http://www.instructables.com/id/How-To-Make-a-One-Way-Check-Valve-For-Cheap/

clazman says:
Very nice. I like ideas that develop into something useful. Had I needed one I probably would have come with.

Jul 21, 2013. 12:52 PM REPLY

My only complaint is that you didn't quite go far enough. I would have designed it so that the couplings would have came into contact with each other removing the need to have to pay particular and needless attention during final assembly. This would only require taking careful measurements of all of the components. It is for that reason that I cannot vote for it. A job incomplete. Anyway, a fairly decent design.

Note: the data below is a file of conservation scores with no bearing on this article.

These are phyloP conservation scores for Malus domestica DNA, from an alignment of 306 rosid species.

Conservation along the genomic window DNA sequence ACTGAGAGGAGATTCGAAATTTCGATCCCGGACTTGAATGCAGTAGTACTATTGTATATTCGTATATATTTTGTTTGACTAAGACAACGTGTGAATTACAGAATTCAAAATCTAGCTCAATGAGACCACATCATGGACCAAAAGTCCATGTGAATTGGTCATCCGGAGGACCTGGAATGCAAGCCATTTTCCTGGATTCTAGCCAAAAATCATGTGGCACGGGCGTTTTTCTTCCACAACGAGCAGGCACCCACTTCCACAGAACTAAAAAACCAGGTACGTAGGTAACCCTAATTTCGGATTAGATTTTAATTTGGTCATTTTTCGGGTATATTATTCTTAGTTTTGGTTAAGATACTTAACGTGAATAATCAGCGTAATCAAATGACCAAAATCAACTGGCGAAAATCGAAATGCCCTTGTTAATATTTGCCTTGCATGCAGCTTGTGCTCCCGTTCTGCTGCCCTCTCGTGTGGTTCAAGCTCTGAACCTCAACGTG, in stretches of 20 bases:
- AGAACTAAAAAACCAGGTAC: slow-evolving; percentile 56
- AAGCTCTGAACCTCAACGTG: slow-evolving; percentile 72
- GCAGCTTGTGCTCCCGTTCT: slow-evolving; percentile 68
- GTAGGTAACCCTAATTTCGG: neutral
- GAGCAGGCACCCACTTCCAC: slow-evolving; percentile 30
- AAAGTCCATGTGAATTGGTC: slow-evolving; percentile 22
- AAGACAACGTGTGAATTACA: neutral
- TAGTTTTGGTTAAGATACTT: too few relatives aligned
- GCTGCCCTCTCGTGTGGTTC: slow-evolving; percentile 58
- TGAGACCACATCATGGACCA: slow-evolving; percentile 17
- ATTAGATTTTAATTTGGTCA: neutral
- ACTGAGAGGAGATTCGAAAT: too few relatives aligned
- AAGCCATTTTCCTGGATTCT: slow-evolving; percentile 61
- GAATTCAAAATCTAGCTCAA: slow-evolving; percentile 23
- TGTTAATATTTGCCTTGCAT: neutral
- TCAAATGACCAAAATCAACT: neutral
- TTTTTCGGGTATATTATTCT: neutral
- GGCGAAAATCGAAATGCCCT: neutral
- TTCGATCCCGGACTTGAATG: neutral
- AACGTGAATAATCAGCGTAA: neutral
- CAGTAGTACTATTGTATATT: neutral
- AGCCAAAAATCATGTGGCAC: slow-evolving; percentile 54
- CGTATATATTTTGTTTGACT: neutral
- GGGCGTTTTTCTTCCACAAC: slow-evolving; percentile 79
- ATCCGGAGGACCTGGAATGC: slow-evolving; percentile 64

Artur Zawadzki says:


Very good idea, easy to do at home conditions and as you can see in the video effectively.

Jul 19, 2013. 10:07 PM REPLY

cybercapri says:
This is a great one way check valve, thanks for sharing....

Jul 19, 2013. 6:06 PM REPLY

downeasta says:
Why flatten the bouncy ball? Couldn't the flat rotate and cause problems?

Jul 19, 2013. 7:52 AM REPLY

billbillt says:
great

Jul 19, 2013. 7:49 AM REPLY

Macflame says:
Top job once again!

Jul 19, 2013. 5:01 AM REPLY

SussoGobbino says:
Really nice and useful!

Jul 19, 2013. 2:28 AM REPLY

SIRJAMES09 says:
you always seem to have the coolest projects!! this is no exception either! 8=) TY for sharing Sir.

Jul 18, 2013. 6:33 PM REPLY

guicarlorobelli says:
Nice idea. Check out the one I made out of brass fittings.

Jul 18, 2013. 2:55 PM REPLY

http://www.instructables.com/id/How-To-Make-a-One-Way-Check-Valve-For-Cheap/